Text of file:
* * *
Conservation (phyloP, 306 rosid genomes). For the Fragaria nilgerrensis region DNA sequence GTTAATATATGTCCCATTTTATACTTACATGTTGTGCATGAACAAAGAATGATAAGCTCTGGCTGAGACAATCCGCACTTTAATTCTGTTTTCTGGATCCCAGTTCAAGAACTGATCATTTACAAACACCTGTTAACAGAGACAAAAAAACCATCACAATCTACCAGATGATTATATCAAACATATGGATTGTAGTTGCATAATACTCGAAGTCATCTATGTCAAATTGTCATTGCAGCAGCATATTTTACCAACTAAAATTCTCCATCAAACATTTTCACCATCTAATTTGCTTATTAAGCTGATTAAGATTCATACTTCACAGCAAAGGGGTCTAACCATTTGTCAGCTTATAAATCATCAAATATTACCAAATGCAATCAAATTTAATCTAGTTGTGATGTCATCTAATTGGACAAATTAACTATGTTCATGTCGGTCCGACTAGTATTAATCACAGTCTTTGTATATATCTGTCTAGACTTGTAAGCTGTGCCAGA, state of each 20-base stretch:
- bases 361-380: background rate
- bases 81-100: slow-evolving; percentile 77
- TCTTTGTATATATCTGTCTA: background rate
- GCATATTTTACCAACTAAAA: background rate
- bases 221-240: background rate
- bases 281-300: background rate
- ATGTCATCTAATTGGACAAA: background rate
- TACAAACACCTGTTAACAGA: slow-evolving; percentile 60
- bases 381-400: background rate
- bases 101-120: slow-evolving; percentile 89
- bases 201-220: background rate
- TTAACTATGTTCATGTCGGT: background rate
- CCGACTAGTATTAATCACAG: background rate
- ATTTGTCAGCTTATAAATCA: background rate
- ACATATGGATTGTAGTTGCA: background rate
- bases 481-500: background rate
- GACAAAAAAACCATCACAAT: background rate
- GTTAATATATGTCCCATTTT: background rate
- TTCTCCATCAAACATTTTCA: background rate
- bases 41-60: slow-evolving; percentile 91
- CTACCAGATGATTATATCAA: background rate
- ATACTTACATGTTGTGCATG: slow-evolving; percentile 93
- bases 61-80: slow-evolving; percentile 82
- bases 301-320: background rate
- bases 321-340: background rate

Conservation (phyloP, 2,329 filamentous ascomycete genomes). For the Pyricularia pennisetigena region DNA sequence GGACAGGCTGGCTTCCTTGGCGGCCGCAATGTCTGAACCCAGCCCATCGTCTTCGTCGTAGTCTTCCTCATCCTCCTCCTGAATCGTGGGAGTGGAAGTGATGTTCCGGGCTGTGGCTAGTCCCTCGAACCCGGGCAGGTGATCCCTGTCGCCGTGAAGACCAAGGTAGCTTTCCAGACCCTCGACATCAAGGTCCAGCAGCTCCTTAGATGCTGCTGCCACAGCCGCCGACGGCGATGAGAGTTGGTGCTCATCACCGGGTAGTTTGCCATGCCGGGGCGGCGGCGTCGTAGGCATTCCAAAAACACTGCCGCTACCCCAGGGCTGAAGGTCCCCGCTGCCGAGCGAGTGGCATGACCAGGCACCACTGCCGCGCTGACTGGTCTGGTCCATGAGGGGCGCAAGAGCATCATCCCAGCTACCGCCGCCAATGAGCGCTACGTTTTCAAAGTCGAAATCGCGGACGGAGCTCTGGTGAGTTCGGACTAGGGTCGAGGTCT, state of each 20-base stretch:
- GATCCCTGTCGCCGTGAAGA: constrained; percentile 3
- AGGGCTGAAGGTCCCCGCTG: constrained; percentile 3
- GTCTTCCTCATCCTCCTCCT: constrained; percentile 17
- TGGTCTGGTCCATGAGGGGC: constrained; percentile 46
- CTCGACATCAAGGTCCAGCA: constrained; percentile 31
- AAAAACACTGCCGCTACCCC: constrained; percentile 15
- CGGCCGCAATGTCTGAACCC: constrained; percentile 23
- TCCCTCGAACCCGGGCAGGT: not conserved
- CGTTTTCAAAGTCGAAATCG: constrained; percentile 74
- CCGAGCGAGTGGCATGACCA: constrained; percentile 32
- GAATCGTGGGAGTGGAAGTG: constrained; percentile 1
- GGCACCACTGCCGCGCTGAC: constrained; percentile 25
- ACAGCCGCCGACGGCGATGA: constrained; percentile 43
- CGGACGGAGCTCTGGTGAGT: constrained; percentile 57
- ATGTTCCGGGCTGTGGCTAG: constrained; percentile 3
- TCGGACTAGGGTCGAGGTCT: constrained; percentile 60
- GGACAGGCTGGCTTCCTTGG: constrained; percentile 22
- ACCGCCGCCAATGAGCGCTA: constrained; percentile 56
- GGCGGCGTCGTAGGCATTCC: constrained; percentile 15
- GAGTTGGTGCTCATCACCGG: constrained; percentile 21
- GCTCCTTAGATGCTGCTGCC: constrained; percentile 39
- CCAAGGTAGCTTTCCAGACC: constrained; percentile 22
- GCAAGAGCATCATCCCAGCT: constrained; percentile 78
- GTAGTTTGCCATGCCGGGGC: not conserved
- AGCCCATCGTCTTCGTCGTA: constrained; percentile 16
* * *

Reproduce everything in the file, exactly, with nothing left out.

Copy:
Conservation (phyloP, 306 rosid genomes). For the Fragaria nilgerrensis region DNA sequence GTTAATATATGTCCCATTTTATACTTACATGTTGTGCATGAACAAAGAATGATAAGCTCTGGCTGAGACAATCCGCACTTTAATTCTGTTTTCTGGATCCCAGTTCAAGAACTGATCATTTACAAACACCTGTTAACAGAGACAAAAAAACCATCACAATCTACCAGATGATTATATCAAACATATGGATTGTAGTTGCATAATACTCGAAGTCATCTATGTCAAATTGTCATTGCAGCAGCATATTTTACCAACTAAAATTCTCCATCAAACATTTTCACCATCTAATTTGCTTATTAAGCTGATTAAGATTCATACTTCACAGCAAAGGGGTCTAACCATTTGTCAGCTTATAAATCATCAAATATTACCAAATGCAATCAAATTTAATCTAGTTGTGATGTCATCTAATTGGACAAATTAACTATGTTCATGTCGGTCCGACTAGTATTAATCACAGTCTTTGTATATATCTGTCTAGACTTGTAAGCTGTGCCAGA, state of each 20-base stretch:
- bases 361-380: background rate
- bases 81-100: slow-evolving; percentile 77
- TCTTTGTATATATCTGTCTA: background rate
- GCATATTTTACCAACTAAAA: background rate
- bases 221-240: background rate
- bases 281-300: background rate
- ATGTCATCTAATTGGACAAA: background rate
- TACAAACACCTGTTAACAGA: slow-evolving; percentile 60
- bases 381-400: background rate
- bases 101-120: slow-evolving; percentile 89
- bases 201-220: background rate
- TTAACTATGTTCATGTCGGT: background rate
- CCGACTAGTATTAATCACAG: background rate
- ATTTGTCAGCTTATAAATCA: background rate
- ACATATGGATTGTAGTTGCA: background rate
- bases 481-500: background rate
- GACAAAAAAACCATCACAAT: background rate
- GTTAATATATGTCCCATTTT: background rate
- TTCTCCATCAAACATTTTCA: background rate
- bases 41-60: slow-evolving; percentile 91
- CTACCAGATGATTATATCAA: background rate
- ATACTTACATGTTGTGCATG: slow-evolving; percentile 93
- bases 61-80: slow-evolving; percentile 82
- bases 301-320: background rate
- bases 321-340: background rate

Conservation (phyloP, 2,329 filamentous ascomycete genomes). For the Pyricularia pennisetigena region DNA sequence GGACAGGCTGGCTTCCTTGGCGGCCGCAATGTCTGAACCCAGCCCATCGTCTTCGTCGTAGTCTTCCTCATCCTCCTCCTGAATCGTGGGAGTGGAAGTGATGTTCCGGGCTGTGGCTAGTCCCTCGAACCCGGGCAGGTGATCCCTGTCGCCGTGAAGACCAAGGTAGCTTTCCAGACCCTCGACATCAAGGTCCAGCAGCTCCTTAGATGCTGCTGCCACAGCCGCCGACGGCGATGAGAGTTGGTGCTCATCACCGGGTAGTTTGCCATGCCGGGGCGGCGGCGTCGTAGGCATTCCAAAAACACTGCCGCTACCCCAGGGCTGAAGGTCCCCGCTGCCGAGCGAGTGGCATGACCAGGCACCACTGCCGCGCTGACTGGTCTGGTCCATGAGGGGCGCAAGAGCATCATCCCAGCTACCGCCGCCAATGAGCGCTACGTTTTCAAAGTCGAAATCGCGGACGGAGCTCTGGTGAGTTCGGACTAGGGTCGAGGTCT, state of each 20-base stretch:
- GATCCCTGTCGCCGTGAAGA: constrained; percentile 3
- AGGGCTGAAGGTCCCCGCTG: constrained; percentile 3
- GTCTTCCTCATCCTCCTCCT: constrained; percentile 17
- TGGTCTGGTCCATGAGGGGC: constrained; percentile 46
- CTCGACATCAAGGTCCAGCA: constrained; percentile 31
- AAAAACACTGCCGCTACCCC: constrained; percentile 15
- CGGCCGCAATGTCTGAACCC: constrained; percentile 23
- TCCCTCGAACCCGGGCAGGT: not conserved
- CGTTTTCAAAGTCGAAATCG: constrained; percentile 74
- CCGAGCGAGTGGCATGACCA: constrained; percentile 32
- GAATCGTGGGAGTGGAAGTG: constrained; percentile 1
- GGCACCACTGCCGCGCTGAC: constrained; percentile 25
- ACAGCCGCCGACGGCGATGA: constrained; percentile 43
- CGGACGGAGCTCTGGTGAGT: constrained; percentile 57
- ATGTTCCGGGCTGTGGCTAG: constrained; percentile 3
- TCGGACTAGGGTCGAGGTCT: constrained; percentile 60
- GGACAGGCTGGCTTCCTTGG: constrained; percentile 22
- ACCGCCGCCAATGAGCGCTA: constrained; percentile 56
- GGCGGCGTCGTAGGCATTCC: constrained; percentile 15
- GAGTTGGTGCTCATCACCGG: constrained; percentile 21
- GCTCCTTAGATGCTGCTGCC: constrained; percentile 39
- CCAAGGTAGCTTTCCAGACC: constrained; percentile 22
- GCAAGAGCATCATCCCAGCT: constrained; percentile 78
- GTAGTTTGCCATGCCGGGGC: not conserved
- AGCCCATCGTCTTCGTCGTA: constrained; percentile 16